Archive for October, 2012


Tower Heist Review

Rating: PG-13

Tower Heist was released in theaters on November 4, 2011. As previews for this movie showed up on television, I knew that I wanted to see what it was all about, and I liked the main actors and actresses that were starring in it, as well. A few of the stars in this movie are Ben Stiller, Casey Affleck, Michael Peña, Gabourey Sidibe, Alan Alda, Eddie Murphy, Matthew Broderick, and Téa Leoni. It’s a crime, comedy film, and even though it might not display the logic within crime movies, it does live up to its genre of comedy. Tower Heist takes place in November close to Thanksgiving Day. The plot is set up so that it’s easy to follow and understand.

The film starts out following Josh Kovacs (Ben Stiller) who is the building manager of The Tower. The Tower is a luxury apartment complex that houses wealthy individuals such as Arthur Shaw (Alan Alda) who is a financer. Kovacs continues his normal daily duties unaware of the impending arrest of Shaw. Special Agent Claire Denham (Téa Leoni) puts Shaw under house arrest until more evidence can be found to put him in prison. At first, Kovacs does not believe Shaw committed fraud, but Kovacs later finds out that an employee attempted suicide because he invested all his money with Shaw and lost it all. Infuriated, Kovacs confronts Shaw about the issue, and after an incident he loses his job along with Charlie Gibbs (Casey Affleck) and Enrique Dev’Reaux (Michael Peña) who were at the scene and allowed the incident to happen. Denham tells Kovacs that Shaw probably has money hidden somewhere inside his apartment in case he needed to escape quickly. Kovacs, Gibbs, and Dev’Reaux decide that they want to steal their money back, and they coerce Mr. Fitzhugh (Matthew Broderick), who used to live in The Tower, to join their gang. The group realizes that they need to include an actual thief and that’s when Leo “Slide” Dalphael (Eddie Murphy), a sketchy character from Kovacs past, joins them. After running into a problem with their plan, they understand that they need a specialist and ask Odessa Montero (Gabourey Sidibe), a maid that works at The Tower, to help them get the money back. Once the gang is finally all together, the robbery and danger really begins.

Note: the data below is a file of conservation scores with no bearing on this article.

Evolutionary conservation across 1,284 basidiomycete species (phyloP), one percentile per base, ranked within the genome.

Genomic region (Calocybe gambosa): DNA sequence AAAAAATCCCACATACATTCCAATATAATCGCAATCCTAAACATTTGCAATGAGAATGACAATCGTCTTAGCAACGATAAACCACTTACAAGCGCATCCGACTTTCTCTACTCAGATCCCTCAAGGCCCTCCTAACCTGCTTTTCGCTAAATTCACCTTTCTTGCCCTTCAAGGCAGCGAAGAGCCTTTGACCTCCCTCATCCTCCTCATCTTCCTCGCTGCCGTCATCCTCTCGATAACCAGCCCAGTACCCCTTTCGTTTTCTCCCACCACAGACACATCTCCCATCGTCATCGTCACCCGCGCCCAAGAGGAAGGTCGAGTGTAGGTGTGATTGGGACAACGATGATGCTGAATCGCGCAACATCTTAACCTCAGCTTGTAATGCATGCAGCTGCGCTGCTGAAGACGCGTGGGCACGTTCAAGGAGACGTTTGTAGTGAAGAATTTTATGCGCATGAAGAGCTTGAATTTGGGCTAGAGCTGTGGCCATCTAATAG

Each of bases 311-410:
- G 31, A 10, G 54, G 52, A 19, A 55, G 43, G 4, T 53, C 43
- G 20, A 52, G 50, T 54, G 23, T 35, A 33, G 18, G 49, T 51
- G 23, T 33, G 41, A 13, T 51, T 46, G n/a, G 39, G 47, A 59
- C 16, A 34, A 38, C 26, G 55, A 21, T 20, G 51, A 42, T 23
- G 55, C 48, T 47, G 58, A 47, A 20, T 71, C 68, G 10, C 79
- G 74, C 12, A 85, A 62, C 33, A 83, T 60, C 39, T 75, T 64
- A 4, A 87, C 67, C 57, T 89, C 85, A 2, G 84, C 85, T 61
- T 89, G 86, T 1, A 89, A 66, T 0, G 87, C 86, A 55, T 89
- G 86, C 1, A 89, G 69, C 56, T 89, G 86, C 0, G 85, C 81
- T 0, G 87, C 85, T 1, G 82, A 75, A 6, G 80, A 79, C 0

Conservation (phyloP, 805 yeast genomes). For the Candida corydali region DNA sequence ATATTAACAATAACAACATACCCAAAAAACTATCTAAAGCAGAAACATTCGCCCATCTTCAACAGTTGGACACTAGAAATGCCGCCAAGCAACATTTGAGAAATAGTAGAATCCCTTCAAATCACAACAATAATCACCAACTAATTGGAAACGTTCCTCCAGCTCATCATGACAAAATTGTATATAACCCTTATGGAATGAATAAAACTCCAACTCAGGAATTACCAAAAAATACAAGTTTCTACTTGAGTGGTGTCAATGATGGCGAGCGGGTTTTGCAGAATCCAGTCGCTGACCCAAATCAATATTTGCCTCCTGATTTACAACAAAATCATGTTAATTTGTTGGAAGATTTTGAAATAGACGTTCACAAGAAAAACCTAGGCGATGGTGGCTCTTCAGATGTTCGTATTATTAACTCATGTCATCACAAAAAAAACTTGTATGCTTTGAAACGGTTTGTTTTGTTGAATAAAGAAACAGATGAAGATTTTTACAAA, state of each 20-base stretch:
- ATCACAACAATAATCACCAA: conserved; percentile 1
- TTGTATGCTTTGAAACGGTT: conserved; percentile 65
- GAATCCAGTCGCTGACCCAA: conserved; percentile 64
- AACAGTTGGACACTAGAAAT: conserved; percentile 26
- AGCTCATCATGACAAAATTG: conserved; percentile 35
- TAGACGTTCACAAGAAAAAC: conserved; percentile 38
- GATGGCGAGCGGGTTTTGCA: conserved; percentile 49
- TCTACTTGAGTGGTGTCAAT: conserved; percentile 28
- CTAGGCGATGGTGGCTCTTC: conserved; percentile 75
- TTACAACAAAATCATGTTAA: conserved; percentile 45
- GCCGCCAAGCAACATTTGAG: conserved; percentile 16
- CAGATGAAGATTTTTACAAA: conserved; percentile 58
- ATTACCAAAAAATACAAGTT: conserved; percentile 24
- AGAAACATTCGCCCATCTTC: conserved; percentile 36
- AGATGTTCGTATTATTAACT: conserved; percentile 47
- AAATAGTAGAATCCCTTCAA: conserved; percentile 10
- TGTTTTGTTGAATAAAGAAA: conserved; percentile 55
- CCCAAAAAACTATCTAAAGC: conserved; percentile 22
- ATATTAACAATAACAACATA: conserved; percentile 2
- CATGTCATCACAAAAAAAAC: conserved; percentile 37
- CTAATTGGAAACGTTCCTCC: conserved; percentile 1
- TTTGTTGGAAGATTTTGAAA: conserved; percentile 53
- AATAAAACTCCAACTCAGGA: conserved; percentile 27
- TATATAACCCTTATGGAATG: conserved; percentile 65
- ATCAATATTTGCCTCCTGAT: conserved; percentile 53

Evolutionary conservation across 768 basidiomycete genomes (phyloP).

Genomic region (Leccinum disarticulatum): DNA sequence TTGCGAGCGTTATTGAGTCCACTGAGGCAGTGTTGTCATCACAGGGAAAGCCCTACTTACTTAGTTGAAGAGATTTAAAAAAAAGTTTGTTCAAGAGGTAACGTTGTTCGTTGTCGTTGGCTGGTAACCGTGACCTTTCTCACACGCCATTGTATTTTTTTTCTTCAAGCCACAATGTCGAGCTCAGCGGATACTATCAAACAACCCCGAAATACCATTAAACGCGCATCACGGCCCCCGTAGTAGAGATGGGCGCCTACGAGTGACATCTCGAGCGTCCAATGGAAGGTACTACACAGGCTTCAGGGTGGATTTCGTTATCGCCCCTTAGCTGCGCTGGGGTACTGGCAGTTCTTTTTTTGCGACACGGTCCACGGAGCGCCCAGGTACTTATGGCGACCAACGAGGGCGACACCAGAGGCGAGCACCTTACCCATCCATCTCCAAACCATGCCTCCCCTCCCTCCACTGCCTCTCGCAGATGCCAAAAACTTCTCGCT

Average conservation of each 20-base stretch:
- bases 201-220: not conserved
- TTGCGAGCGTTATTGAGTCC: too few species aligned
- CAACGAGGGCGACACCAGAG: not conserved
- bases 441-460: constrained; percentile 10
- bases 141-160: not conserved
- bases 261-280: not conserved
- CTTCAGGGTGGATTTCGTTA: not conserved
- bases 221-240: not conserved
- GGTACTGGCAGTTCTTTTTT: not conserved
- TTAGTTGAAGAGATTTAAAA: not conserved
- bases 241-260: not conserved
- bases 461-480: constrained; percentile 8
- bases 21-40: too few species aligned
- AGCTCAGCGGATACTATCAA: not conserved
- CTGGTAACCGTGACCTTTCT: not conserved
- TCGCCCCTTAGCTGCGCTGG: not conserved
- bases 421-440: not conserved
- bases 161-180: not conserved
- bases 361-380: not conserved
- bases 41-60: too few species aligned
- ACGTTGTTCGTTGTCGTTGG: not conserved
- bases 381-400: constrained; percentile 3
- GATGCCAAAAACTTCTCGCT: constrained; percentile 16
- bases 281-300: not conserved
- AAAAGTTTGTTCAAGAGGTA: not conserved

The characters in this movie are realistic and tend to be quite comical. They’re not necessarily seeking revenge, but merely want the money that was taken from them. Each actor and actress brings their own qualities to the characters he/she is playing. When Kovacs finds out about the employee and Shaw, the viewer can relate to how Kovacs feels and might even act the way that he did. Viewers will most likely be rooting for the gang to succeed throughout the movie.

At a few points near the end of the movie, it becomes clear to the viewer that he/she is watching a movie because the physics within these scenes were impossible. I found myself giggling at these unintentional funny moments. However, the scenes were small and did not take away from the movie as a whole. Also, I felt that the ending was appropriate for the way the movie was set up. In a sense, it made it feel more realistic because it would most likely happen in that way rather than the typical cliché movie ending. I would recommend this movie for anyone wanting a light movie with good laughs. Tower Heist is definitely worth watching.

My Rating: ★★★★

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In Time Review

Rating: PG-13

In Time arrived in theaters on October 28, 2011. Once I saw previews for this movie, I knew that I had to see it. It’s a science fiction, thriller film, and even though it may not be the best in its genre, it still gives the viewers an enjoyable ride. A few of the stars in this film are Justin Timberlake, Olivia Wilde, Matt Bomer, Alex Pettyfer, Cillian Murphy, Amanda Seyfried, and Vincent Kartheiser. In Time is set in the future where time is life; each person has a clock on their left arms that reveals the amount of time they have left to live. After 25 years of life, a person’s clock starts, and he/she gets one year to either gain more time or “time out.” Time can be obtained by working, stealing, or being given it. Since time is currency, there is a huge gap between classes; those who have more time on their clocks are richer and live “better” lives, and those who do not have much time struggle to get through each day.